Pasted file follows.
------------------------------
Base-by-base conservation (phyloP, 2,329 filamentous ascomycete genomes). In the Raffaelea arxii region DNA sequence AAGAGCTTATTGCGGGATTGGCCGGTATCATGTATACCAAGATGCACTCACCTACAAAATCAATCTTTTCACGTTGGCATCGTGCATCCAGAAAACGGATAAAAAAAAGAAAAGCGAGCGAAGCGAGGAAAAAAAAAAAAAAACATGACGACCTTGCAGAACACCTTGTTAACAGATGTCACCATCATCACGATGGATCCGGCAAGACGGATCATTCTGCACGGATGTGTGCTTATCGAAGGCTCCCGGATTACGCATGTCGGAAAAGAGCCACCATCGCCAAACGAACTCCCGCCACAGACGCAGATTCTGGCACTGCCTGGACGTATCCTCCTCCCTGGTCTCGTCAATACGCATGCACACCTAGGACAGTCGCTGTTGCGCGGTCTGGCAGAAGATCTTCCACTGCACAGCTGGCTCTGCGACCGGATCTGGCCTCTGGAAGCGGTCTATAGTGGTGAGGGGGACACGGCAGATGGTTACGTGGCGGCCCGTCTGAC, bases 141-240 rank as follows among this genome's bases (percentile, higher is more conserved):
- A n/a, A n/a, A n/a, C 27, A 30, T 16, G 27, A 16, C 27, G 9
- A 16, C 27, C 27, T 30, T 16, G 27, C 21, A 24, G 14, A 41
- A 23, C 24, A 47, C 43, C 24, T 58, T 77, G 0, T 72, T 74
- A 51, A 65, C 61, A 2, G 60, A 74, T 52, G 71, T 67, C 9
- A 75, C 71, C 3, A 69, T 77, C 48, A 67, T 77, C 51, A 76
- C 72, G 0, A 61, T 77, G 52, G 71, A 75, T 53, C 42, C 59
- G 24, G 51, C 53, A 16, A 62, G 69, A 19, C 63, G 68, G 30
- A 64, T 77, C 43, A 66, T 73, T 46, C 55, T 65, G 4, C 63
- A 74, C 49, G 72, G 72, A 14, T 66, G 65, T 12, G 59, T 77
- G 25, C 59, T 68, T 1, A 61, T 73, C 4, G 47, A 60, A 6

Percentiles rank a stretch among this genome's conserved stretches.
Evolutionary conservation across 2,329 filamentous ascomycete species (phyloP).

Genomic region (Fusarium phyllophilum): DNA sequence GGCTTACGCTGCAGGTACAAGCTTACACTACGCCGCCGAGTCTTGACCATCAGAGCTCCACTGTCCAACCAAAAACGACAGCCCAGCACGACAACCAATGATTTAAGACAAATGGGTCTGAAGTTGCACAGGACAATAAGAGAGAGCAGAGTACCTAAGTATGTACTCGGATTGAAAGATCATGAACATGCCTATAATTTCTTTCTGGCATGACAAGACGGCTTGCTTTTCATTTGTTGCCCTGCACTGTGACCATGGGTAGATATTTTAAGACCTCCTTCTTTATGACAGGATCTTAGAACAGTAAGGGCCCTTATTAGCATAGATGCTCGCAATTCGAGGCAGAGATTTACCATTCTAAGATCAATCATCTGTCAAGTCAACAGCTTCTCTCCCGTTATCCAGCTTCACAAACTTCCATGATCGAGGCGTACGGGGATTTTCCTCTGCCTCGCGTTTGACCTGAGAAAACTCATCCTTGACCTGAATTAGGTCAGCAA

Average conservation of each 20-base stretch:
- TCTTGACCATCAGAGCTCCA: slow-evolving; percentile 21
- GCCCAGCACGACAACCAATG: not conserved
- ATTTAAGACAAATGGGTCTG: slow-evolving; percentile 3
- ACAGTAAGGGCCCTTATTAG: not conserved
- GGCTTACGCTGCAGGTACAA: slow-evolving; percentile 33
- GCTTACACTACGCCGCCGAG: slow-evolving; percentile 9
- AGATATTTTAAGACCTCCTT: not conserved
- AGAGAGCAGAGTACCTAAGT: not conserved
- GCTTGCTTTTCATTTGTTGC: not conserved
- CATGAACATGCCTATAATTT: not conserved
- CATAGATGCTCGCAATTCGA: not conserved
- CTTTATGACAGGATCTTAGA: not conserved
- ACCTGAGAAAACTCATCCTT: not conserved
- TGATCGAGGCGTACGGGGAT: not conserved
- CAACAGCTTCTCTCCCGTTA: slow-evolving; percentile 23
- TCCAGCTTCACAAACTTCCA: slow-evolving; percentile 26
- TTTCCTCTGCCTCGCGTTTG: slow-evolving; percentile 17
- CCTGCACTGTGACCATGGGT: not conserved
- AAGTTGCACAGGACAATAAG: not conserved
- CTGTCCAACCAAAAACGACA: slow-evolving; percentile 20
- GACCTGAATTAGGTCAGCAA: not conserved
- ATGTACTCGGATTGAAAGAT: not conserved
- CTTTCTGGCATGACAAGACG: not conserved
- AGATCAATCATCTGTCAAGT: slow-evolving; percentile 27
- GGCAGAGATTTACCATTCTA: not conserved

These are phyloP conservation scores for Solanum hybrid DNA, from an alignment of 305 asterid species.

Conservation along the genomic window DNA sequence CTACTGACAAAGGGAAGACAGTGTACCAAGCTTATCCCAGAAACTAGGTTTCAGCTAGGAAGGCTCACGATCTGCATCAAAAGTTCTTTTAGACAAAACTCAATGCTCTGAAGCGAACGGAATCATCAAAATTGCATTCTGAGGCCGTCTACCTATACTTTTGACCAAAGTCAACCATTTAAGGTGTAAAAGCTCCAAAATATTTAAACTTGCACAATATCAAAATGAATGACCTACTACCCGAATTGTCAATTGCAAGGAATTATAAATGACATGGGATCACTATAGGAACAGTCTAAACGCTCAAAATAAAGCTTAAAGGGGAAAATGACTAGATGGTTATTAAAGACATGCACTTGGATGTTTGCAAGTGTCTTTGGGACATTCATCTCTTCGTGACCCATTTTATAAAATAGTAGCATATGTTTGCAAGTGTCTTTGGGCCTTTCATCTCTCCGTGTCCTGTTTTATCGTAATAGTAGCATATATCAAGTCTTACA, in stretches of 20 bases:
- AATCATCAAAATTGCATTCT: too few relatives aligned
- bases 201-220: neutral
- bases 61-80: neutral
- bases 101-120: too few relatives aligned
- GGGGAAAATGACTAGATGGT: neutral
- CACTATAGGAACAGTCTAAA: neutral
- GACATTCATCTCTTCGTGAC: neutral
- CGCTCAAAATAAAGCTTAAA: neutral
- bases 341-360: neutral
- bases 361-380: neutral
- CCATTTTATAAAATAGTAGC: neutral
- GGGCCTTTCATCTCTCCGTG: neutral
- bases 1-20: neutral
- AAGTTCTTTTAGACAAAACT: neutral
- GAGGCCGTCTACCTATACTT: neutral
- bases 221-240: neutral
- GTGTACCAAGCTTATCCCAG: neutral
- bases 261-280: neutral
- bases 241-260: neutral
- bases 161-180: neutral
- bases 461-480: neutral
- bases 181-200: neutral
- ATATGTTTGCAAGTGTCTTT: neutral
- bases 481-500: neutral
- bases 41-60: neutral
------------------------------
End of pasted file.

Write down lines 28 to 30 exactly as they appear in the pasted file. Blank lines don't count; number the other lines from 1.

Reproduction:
- ACCTGAGAAAACTCATCCTT: not conserved
- TGATCGAGGCGTACGGGGAT: not conserved
- CAACAGCTTCTCTCCCGTTA: slow-evolving; percentile 23